In defense of Erik Walden: Packers Third Best OLB
Sometimes I feel like I’ve been living alone on Walden Island. While everyone around me seems to give zero respect to Packers outside linebacker Erik Walden (is he the new Jarret Bush?) , I believe he has a talent just waiting to be brought to the forefront. It’s something I noticed all last year, and with a little luck, the results would have made everyone notice. Unfortunately, a few split seconds here and there can make all the difference in the world.
Erik Walden can flat out rush the passer. When Walden is turned loose to pursue the red meat known as NFL quarterbacks, he performs like a hungry lion. On many occasions last season, I observed Walden coming fast and hard and just being a split second short of a sack. He finished with 3 sacks on the year, but if I told you it could have easily been 10, would you feel differently about Erik Walden?
Now I’m not here to declare Walden as a fantastic NFL player – anyone who understands defensive play could see how mightily he struggled last season in the run game. He never seemed to quite know what to do – when to be the “force” player, when to hold the outside edge, when to hold an inside position. The result was not pretty, earning him a ranking as the worst 3-4 outside linebacker against the run from ProFootballFocus.
But those are not physical errors, they are errors in judgement, decision making and possibly in knowing his assignments. These are errors that can be remedied with more practice. Perhaps Walden is already on the way, as this clip from the Packers family night scrimmage might indicate:
This might come as a shock to you, but Walden’s production in the running game was actually very good, as far as some numbers go. Walden finished the year with 41 tackles, good for fifth overall in the NFL among 3-4 outside linebackers and he was tied for 1st in the league in assisted tackle with 11. He finished 19th in stops (more on that later).
Digest that for a second.
Now some of you might say, “I bet there are a lot of guys who didn’t have as many snaps as Walden,” and you would be right; so lets make an adjustment. We’ll only look at the 12 OLBs with 885 snaps or more (Walden had 918 and there were 8 players with more snaps than he). The other 11 players were Ryan Kerrigan, Tamba Hali, Clay Matthews, Anthony Spencer, Clark Haggans, Brian Orakpo, DeMarcus Ware, Cameron Wake, Ahmad Brooks, Conner Barwin, Calvin Pace. That’s pretty good company to be in, isn’t it?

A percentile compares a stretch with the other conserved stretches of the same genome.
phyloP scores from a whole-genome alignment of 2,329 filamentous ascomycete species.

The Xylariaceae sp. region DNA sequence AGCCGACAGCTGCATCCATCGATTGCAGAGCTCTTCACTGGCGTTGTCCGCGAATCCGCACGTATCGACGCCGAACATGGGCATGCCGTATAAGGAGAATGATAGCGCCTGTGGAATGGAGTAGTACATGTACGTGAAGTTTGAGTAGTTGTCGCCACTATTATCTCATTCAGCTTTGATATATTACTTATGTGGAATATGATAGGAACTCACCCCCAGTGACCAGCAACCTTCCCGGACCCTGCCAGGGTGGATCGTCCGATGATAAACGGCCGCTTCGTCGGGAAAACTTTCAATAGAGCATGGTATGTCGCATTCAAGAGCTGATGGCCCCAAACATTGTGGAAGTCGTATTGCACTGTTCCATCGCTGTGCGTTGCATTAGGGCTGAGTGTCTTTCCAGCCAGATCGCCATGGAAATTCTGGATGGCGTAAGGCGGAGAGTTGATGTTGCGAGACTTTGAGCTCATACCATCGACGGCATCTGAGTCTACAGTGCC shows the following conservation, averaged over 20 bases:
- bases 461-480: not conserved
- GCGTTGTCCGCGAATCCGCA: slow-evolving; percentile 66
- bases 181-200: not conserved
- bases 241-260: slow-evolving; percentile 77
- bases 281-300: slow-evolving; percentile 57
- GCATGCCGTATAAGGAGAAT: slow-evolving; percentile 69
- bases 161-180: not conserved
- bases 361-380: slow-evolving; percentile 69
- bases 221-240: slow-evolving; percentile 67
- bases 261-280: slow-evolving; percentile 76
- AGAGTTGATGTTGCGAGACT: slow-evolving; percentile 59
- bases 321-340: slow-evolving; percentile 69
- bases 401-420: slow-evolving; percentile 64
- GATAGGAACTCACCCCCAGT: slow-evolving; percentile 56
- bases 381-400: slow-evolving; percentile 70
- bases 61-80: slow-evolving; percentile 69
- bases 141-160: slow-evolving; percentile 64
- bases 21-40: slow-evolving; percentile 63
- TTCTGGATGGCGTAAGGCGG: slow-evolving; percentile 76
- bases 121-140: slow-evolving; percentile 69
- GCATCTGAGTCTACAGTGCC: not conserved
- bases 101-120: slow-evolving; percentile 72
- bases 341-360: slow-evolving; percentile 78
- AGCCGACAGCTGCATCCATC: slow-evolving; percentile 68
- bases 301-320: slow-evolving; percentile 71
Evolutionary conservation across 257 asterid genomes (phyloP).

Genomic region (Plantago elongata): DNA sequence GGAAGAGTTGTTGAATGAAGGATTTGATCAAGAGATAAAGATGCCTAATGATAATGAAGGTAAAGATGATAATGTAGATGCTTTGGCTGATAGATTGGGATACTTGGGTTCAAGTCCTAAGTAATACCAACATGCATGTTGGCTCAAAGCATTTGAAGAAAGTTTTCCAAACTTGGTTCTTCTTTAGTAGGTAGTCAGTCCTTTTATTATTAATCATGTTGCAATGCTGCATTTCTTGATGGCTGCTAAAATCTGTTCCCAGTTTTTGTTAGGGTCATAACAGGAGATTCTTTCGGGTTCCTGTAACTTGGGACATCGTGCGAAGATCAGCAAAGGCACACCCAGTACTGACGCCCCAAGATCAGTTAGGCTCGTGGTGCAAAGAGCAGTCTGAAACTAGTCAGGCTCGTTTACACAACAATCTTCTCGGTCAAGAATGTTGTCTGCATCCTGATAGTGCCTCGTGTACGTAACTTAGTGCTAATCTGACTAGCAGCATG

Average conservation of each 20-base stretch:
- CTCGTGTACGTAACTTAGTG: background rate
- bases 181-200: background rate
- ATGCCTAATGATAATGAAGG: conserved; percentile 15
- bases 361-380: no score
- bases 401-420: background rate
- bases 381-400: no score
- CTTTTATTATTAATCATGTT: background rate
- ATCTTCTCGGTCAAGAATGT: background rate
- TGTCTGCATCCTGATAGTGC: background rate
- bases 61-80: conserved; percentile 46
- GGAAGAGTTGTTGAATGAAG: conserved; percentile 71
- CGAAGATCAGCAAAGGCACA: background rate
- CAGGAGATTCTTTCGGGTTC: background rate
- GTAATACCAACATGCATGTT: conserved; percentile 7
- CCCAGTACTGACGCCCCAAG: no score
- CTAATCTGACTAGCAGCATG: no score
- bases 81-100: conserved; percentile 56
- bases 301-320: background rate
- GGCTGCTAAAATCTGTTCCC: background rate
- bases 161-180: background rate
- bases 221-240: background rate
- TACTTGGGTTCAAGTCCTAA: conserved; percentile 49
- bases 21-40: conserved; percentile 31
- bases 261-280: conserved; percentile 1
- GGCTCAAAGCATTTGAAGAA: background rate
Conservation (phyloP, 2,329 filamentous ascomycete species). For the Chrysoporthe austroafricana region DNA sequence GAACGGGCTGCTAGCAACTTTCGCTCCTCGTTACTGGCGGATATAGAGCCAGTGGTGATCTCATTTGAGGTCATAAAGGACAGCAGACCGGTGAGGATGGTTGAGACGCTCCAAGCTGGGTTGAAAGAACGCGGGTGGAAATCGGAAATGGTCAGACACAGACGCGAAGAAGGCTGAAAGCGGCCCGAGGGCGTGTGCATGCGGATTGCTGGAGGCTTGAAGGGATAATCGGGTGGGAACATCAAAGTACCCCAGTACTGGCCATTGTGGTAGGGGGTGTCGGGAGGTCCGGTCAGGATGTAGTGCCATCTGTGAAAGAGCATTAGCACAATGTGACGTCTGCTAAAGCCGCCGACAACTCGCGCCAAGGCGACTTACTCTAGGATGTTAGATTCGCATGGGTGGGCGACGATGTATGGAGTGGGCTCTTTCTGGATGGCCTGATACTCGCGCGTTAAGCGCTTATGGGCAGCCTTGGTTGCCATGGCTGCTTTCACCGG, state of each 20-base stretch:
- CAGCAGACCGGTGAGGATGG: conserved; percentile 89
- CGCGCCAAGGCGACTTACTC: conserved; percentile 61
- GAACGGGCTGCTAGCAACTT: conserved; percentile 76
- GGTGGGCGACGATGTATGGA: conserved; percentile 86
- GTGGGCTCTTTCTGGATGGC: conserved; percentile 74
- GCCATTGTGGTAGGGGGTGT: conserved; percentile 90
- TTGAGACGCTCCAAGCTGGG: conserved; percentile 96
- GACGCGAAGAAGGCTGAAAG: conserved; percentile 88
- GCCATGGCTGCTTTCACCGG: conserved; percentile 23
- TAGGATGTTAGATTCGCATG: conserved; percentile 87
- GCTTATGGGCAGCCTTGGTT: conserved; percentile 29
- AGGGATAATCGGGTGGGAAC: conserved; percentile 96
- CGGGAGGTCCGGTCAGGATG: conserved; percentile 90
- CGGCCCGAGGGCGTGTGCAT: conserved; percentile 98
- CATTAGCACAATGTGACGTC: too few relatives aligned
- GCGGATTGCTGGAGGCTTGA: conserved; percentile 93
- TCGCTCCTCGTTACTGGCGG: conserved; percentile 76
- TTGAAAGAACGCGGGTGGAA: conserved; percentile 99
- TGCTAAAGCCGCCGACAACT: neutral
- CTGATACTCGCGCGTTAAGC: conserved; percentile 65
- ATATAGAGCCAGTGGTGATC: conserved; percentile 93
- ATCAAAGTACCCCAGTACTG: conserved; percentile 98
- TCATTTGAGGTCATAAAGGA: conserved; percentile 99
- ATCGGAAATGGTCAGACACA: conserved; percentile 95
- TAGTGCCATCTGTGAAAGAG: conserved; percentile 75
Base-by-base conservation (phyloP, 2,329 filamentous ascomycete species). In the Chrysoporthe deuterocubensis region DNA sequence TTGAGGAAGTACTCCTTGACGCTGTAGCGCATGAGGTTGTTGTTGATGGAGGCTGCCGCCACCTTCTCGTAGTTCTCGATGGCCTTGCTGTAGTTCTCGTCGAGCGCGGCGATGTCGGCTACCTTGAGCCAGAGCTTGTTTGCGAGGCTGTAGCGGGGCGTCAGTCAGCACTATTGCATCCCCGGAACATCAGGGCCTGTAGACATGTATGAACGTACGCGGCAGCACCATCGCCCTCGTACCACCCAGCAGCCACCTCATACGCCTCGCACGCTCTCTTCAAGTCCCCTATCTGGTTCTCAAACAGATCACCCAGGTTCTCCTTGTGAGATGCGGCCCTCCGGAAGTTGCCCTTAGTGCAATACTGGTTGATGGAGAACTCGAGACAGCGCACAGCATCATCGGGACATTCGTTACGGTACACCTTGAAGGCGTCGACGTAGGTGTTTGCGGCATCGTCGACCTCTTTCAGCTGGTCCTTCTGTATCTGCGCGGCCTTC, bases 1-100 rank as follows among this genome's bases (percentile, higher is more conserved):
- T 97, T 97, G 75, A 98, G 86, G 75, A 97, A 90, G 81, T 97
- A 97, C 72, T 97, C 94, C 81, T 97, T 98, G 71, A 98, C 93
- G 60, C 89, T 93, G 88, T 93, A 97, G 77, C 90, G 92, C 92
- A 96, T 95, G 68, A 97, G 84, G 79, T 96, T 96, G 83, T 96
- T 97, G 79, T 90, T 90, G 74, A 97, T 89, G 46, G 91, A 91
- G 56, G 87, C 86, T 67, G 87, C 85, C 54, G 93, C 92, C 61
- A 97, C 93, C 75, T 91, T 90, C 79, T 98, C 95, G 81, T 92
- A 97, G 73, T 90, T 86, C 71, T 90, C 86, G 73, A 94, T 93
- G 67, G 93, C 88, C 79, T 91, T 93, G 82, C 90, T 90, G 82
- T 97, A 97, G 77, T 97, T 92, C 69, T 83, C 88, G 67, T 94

Here’s where Walden ranked among those 12 players:
Tackles: 5th (41)
Assists: 1st (tied) (11)
Stops: 12th (19)
So the first two rankings didn’t change based on the number of snaps. The last number, however, is the telling one. ProFootballFocus defines stops as “solo tackles made which constitute an offensive failure (including sacks).” Walden was not making many tackles behind the line of scrimmage, or solo stops, rather he was making a lot of tackles from behind in pursuit (because he hadn’t held his position correctly). What all of this proves is that Walden has the athletic ability to play the run much better than he did last year, if he can learn to play the position correctly from a tactical standpoint.
Taking a quick look at pass coverage, this is actually the time you most don’t want Walden in the game. Walden allowed completions of 78% of passes thrown into his coverage, which was the fourth worst among those 12 players. But pass coverage is not where I think Walden fits anyway. I think we will get better against the run, but for me, it’s undoubtedly all about the pass rush.
So now let’s examine some pass rushing statistics. Against those same dozen 3-4 OLBs with the most snaps last year, Walden stacks up as so:
Sacks: 12th (3)
QB Hits: 4th (14)
QB Hurries: 12th (22)
As I said at the beginning of this piece, it seemed that I kept observing Walden getting so close, but being just a split second late to record a sack. The 14 QB hits would seem to corroborate that observation, and that’s a big reason for my defense of Walden.
Here’s a recent clip from the Packers’ preseason game against the Chargers that exemplifies the type of play I’m referring to:
This is what I remember seeing all last year. While it seems like most Packers fans think he’s horrible and should be cut, Walden could prove to be a useful piece for Chessmaster Dom Capers. He can be used in situations that plays to that strength while playing the role of super-sub, spelling Matthews or Perry as needed.
Oh and one more thing, just for fun. How did Walden compare straight up against Clay Matthews last year?
|Snaps||# of Pen||QB Sk||QB Ht||QB Hu||Tks||Ass||MT||Stops|
He doesn’t compare that poorly does he? Fairly ironic he had more tackles than Matthews, the area where he was supposedly so awful. And yet, everyone wants to cut Erik Walden.
Are Frank Zombo, Brad Jones or Vic So ‘oto better than Walden? When they were given opportunities to play last year, none of them did anything to pry the starting job away from Erik Walden. While Walden’s days as a starter are over with Nick Perry in town, Walden can still be a valuable backup and situational player. Between he and Dezman Moses, you’re looking at the Packers’ two backup OLBs. All you Turks out there, put away your scimitars and leave Erik Walden alone.——————
Jersey Al Bracco is the founder and editor of AllGreenBayPackers.com, and the co-founder of Packers Talk Radio Network. He can be heard as one of the Co-Hosts on Cheesehead Radio and is the Green Bay Packers Draft Analyst for Drafttek.com.